Smith, Mrs. E. U. Sturgcs. Mrs. Ever
ett Warren, Mrs. E. N. Willard.
One important change was made re
garding the ball; heretofore it has been
held on New Year's eve, but the next
one will be on New Year's night. Op
penheimer's orchestra of sixteen pieces
from WilkeB-Barre, will furnish the
dance music and Bauer's band of twenty-live
pieces will play for the promen
ades. The Frothingham will again be
the scene o( the ball and the refresh
ments will be served in the Arcade.
The intention Is to have the ball
with which The Bachelors will usher in
'7 exceed the most brilliant events in
the past history of the organization.
The people's excursion to Can
ton will leave Scranton tonight
at 7.50 o'clock. Fare only $0.75 for
round trip. Return Sunday after
noon, over the Allughantes by day
light, A grand trip and a grand
speech by the next president at
the Canton end of it. All aboard!
SHORT WEEK OF COURT.
Last Case Opeu for Trial Was Dis.
posed of uud Adjournment Mode.
In the suit of Addyman & Calkin
against Mury Ann and Charles Grillin,
of Dunmore, the Jury yesterday return
ed a verdict for the plaintiff In the sum
of $142.77 with interest from January 31,
1N5. In the suit of J. M. Cobb against
P. Hornbaker and William N. West
cott, a verdict for the plaintiff in the
sum of $1!K) with interest from Oct. 8,
lsi)5, ws taken.
Tho case of A. E. Betterly against
Henry Chappell and William Van Gor
don, in which a Jury was sworn with
the expectation of going on today, was
continued until next term of court. Ad
journment was then made until to
morrow morning when motions will be
REACHING Every store has its regu
TIIE lur patrons. These come
PEOPLE, anyhow. What the mer
chant wants, to rriake his
balance sheet look encouraging, is the
patronage of other persons who don't
come regularly, till they get Into the
habit of it. Here's where the little
reudlng notices -in the dally papers,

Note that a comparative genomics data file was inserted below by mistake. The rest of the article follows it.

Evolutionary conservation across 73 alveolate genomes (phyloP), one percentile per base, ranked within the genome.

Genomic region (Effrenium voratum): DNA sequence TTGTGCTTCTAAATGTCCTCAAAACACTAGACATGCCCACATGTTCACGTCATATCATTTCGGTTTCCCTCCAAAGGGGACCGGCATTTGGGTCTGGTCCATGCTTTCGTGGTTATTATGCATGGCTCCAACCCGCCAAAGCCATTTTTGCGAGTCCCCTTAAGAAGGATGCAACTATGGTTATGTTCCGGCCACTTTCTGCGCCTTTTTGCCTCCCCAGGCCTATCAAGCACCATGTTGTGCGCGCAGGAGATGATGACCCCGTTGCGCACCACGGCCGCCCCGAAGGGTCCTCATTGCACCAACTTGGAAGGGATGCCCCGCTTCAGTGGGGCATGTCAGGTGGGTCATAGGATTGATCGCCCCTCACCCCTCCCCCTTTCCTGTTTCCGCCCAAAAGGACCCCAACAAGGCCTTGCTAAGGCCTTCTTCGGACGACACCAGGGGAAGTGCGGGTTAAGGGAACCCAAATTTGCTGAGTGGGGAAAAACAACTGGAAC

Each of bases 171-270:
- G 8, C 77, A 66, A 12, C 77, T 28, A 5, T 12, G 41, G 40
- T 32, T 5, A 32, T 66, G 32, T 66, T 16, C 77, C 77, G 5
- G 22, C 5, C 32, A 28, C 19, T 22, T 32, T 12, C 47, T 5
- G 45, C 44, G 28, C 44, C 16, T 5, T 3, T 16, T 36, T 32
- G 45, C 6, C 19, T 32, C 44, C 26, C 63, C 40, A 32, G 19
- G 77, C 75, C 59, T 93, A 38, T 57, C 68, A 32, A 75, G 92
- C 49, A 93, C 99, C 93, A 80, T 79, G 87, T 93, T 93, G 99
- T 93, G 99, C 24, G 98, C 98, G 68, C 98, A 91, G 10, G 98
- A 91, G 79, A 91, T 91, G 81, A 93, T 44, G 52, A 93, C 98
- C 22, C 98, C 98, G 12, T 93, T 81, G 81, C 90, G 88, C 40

calling attention to special bargains,
do their fine work. Just try a few In
Wnrkiugiucu, Attention t
Visit Major MeKinley at Canton, O.
Fopulur excursion via Lehigh Valley
rallroud Thursdny, October 15. Rate
from Scranton $6.4S for the round trip.
Mr. MeKinley will deliver an address of
welcome and talk on the money ques
tion. Solid Silver Watches
For Indies, selling at Davldow Bros.'
great auction sale for $2.00 and $2.25.
This sale affords the greatest oppor
tunity of a life time to any one who
wants a big bargain.
A large Tine of foot ball goods Just
received: prices right.
A. W. JURISCH.
The value of a painting depends neither
upon tho amount of material nor time
used In Its production, but upon the gen
ius ami technical skill of the artist; llko.
wise the merit in fushlonable headweur
does not depend upon the material or ac
tual labor In producing it, but In artistic
skill, originality and taste displayed, by
A careful examination of thn mm nmi
beautiful Hats wo are now showing Im-
irree one wnn me uniiKencss to tho
Hats ordinarily seen, and makes the origi
nality and exclusive design so highlv
prized, and which gives our store its pre",
The ladles of Scranton should not fall
to avail themselves of this exceptional
A. R. SAWYER,
13a Wyoming Avenue.
(Muilcal Director of the First Prciby
Teacher of Piano, Organ and
Harmony; Also the Art of Accom
punying Taught. Studio at Resi
dence of the LATE HERR KOPFF,
302 Adams Avenue, Scranton.
BEST SETS OF TEETH, )